Eduardo Gómez, owner of Mex Grocer and founder of Tequila & Mezcal Fest
Tommy’s daisy. Photo: ZUMA Press Inc/Alamy
Tommy’s margarita replaces the triple sec in a classic margarita with agave syrup, making it a little less harsh. It’s the only cocktail I drink! Put 50ml of 100% blanco tequila, 25ml of freshly squeezed lime juice and 15ml of agave syrup in a cocktail shaker -or any container with a lid- and shake vigorously. Serve straight into a martini glass or over ice in a tumbler—no salt rim needed. A tommy’s margarita goes great with foods that use corn and chiles: tacos, guacamole… You can also add a spoonful of fresh chile or jalapeño salsa and cilantro to this drink for a spicy house cocktail.
Victor Tutuianu, manager of the Lost Alpaca bar at Lima Floral, London
Take 30ml tequila (we recommend Patrón Añejo), 15ml bourbon (any decent one will do), 50ml fresh pineapple juice, 20ml sugar syrup (easy to make at home – just mix one part water and two parts sugar), 25 ml fresh water, lime juice, a vanilla bean (or a pinch of vanilla syrup/essence) and two drops of orange bitters. Pour over ice in a cocktail shaker. Shake well and strain over ice. Garnish with fresh pineapple for an extra touch of summer.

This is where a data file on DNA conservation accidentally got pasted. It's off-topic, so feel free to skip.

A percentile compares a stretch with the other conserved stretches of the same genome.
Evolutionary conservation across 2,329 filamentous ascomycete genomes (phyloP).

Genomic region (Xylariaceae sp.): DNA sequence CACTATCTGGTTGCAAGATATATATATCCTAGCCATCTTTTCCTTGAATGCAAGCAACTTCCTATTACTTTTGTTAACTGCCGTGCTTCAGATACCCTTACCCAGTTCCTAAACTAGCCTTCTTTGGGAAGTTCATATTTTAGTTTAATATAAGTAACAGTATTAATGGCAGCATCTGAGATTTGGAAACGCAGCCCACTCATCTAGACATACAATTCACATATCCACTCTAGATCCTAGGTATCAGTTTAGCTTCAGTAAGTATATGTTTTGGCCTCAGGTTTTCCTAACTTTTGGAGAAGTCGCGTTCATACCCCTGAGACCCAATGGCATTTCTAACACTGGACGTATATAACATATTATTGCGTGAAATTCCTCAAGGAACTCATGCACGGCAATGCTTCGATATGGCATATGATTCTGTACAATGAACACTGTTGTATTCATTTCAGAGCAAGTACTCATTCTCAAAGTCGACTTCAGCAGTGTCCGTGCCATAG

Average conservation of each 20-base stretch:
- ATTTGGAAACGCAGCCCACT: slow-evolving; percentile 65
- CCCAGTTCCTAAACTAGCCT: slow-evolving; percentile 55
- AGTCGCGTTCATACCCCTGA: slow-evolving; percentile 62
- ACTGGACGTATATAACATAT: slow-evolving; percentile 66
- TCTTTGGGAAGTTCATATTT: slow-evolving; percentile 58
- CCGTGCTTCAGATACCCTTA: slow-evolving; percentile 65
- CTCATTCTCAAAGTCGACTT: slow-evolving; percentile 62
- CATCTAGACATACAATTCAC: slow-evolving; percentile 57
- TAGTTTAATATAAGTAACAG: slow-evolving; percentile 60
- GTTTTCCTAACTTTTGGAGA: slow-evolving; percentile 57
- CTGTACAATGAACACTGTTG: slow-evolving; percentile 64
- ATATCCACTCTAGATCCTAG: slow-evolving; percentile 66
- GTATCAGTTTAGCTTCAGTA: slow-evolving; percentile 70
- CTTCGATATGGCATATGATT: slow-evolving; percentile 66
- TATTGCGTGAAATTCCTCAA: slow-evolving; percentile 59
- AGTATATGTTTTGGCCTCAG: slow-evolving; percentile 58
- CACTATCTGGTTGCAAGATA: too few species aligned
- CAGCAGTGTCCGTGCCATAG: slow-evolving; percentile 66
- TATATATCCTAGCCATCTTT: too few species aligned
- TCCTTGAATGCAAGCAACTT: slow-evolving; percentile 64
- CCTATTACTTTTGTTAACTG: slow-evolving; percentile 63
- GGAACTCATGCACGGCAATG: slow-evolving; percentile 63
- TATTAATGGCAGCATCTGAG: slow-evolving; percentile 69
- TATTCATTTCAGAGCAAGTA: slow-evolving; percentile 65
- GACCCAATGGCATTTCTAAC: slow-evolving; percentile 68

Joseph Cribley, manager of Bar Pina, Sheffield
There’s still a bit of a stigma around tequila: people think they don’t like it. An espresso martini is a good introduction because tequila is surrounded by familiar flavors. Typically an espresso martini contains vodka, but our version is a bit richer, with more caramel flavors.
Add 40ml of espresso (the fresher, the better) to 30ml of reposado tequila (reposado means it’s aged two to 12 months in barrels, so it has more sweetness and more vanilla or caramel flavors); We use Live. Mix with 20 ml of coffee liqueur (we used Kahlua, but Patrón Cafe is just as good), 15 ml of agave syrup, a pinch of kosher salt and a couple of ice cubes. You want to get some texture in the drink and this can be done with a Nutribullet or hand blender. Alternatively, fill a sports bottle halfway with ice and shake very well. Either way, the aeration makes it velvety smooth.